Saturday, February 18, 2012

Constructicon Mathematics


I picked this up a few months ago in a used bin after years of searching, and I've been keeping it bumping since that fateful day.  I can't really say what it is that I find so compelling about this 2005 cd (besides the thrill of getting that sought-after prize), but I do know it obviously caters to my particular tastes.  It has that sound I crave; any of you that know me or read the blog probably know what I mean.  It's raw, R-A-W, rough, unmastered, youthful, murky, unpolished, all that stuff that I love the most in my hip hop.  Beyond that, it has that jazzy, depressed, caffeine-and-zoloft-ingesting sound so indicative of oldschool Seattle music, also a big plus in my book.  
I guess I could say what I like most about this record is how obviously their influences are mirrored in their music, but how distorted and cracked that mirror is!  Right off the bat, you can hear RZA.  He's there in the loops, the low-budget sound quality, and in the thematic elements of the musical content and vocal samples (all taken from Transformers cartoons).  Likewise the combination of hardcore and consciousness found in the Wu is approximated here.  But where RZA's beats effortlessly burst with energy and drive, the music the Several Active Minds make is clunky, subdued, and endearingly awkward.  Beats seem cluttered or too slow, the loops at times seem arbitrarily chosen.  Don't get me wrong though: despite how that may sound written, I love the way it works out.  The music has a life of it's own, it's fresh. The music chugs along like a coal-burning locomotive, mechanical and oldschool, in contrast to RZA's silent, ambient-light-and-magnetism-powered bullet train.  Mood and color are present in the music, but not the gloss.
Strangely, the personalities so explosive in the Wu Tang are absent here.  Nearly everyone in the Wu is a celebrity in their own right, instantly discernible in a crowd.  With Several Active Minds, the emcees don't hype themselves up, there are no endless name-checks, and all have that similar sedated voice and flow.  These guys rap from the shadows - it's a very anonymous undertaking.  I could guess this is due to Seattle mainstay Dume 41, the obvious engineer of this particular engine, who produced most of the beats, and who I have the feeling orchestrated the image.  And it's evident that the various emcees present on this album (and there are a lot listed) are pretty unpolished, (except for Dume) when this record was made- again a good thing.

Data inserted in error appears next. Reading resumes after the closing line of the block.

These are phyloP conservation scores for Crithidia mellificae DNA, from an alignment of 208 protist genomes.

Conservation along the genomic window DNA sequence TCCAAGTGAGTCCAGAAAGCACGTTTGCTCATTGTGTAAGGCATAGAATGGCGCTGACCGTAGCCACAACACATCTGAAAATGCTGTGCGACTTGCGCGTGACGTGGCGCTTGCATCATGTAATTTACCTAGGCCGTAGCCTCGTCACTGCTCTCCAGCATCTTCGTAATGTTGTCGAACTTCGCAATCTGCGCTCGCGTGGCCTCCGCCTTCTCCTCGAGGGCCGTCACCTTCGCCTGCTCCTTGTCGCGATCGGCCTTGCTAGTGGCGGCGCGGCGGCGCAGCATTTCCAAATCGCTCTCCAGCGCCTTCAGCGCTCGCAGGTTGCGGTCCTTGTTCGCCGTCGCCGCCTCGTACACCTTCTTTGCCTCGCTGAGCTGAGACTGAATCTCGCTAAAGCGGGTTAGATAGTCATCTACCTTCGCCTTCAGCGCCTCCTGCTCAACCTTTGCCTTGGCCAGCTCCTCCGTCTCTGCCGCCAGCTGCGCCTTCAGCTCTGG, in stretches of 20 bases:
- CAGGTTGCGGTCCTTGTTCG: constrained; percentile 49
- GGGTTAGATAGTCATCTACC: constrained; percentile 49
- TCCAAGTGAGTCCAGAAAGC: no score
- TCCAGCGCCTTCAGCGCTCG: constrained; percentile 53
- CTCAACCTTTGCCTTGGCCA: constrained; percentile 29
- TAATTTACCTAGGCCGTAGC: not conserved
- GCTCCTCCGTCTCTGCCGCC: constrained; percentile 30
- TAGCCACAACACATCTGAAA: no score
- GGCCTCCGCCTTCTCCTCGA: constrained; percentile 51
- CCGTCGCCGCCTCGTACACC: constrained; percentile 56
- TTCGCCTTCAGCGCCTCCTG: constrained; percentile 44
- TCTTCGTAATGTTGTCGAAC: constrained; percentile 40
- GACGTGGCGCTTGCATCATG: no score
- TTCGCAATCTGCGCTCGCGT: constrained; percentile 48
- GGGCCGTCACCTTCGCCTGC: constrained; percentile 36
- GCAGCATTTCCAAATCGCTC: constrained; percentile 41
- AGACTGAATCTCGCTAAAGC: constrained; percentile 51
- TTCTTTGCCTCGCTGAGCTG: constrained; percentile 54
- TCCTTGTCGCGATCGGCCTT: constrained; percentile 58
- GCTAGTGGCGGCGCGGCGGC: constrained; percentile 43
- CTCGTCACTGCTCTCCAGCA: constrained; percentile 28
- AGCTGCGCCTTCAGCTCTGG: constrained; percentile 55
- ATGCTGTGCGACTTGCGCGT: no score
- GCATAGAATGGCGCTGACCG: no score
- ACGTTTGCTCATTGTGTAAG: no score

According to their bio, Several Active Minds have existed since '92 as a graf crew, and with various changes in roster have been putting down tapes and cd's since '96.  On this album the Minds consist of Dume 41, Abu Dar, M.O.D., Sincere Wudu, Skiez, and Severe Influence.  Specs One joins on the mic on a couple tracks, and provides beats on "1st Duel", "Sub 0 Transmogrification" and "Overpros".  Vision 20/20 is also listed as a member on their website, but in all their promo photos I only see Dume 41 and a couple other dudes.  They also name-check Gang Starr and ATCQ as influences, but I only hear that as far as their oldschool aesthetic and conscious subject matter.  Really, I honestly think they're selling themselves short by making comparisons - Several Active Minds is dope, unique hip hop.  I tracked down their 2007 release, Shogun Craftsman, and was pleased to hear their sound hadn't changed much - at times, they even got rougher!  Rad.  I bump it a ton.
Strangely enough, many of the songs on Constructicon Mathematics were reworked for Dume 41's 2008 solo joint God Save the King.  Much more polished, but still owning that sedate NW sound, it's a dope record.  Like this one.  Listen.


  1. Every song on this album bangs.Def one of my favorites on here.

  2. Good to see someone representing northwest hip hop. Here is a link to a Prose And Concepts demo song when they were known as Major League Players. Of course, Mike Dubb always stood out from the rest. He really had a unique delivery and voice. This joint still sounds good even to this day. Excuse the static. This was a radio rip from back in the day.

  3. Dang, thanks Anonymous! Helluva sweet track there. Was this before Six In a Clip, or after?

  4. From what I know, this was before Six in a Clip. A d.j. on KAOS radio use to play this song. Totally Insane used a similar beat on "What Ya Know" if you're interested.

  5. hi friend... thanks a lot for this upload. Hope it stands up to Shogun Craftsman. "hyp-hop conscious-headed" - def underground conspiria reality . you'll enjoy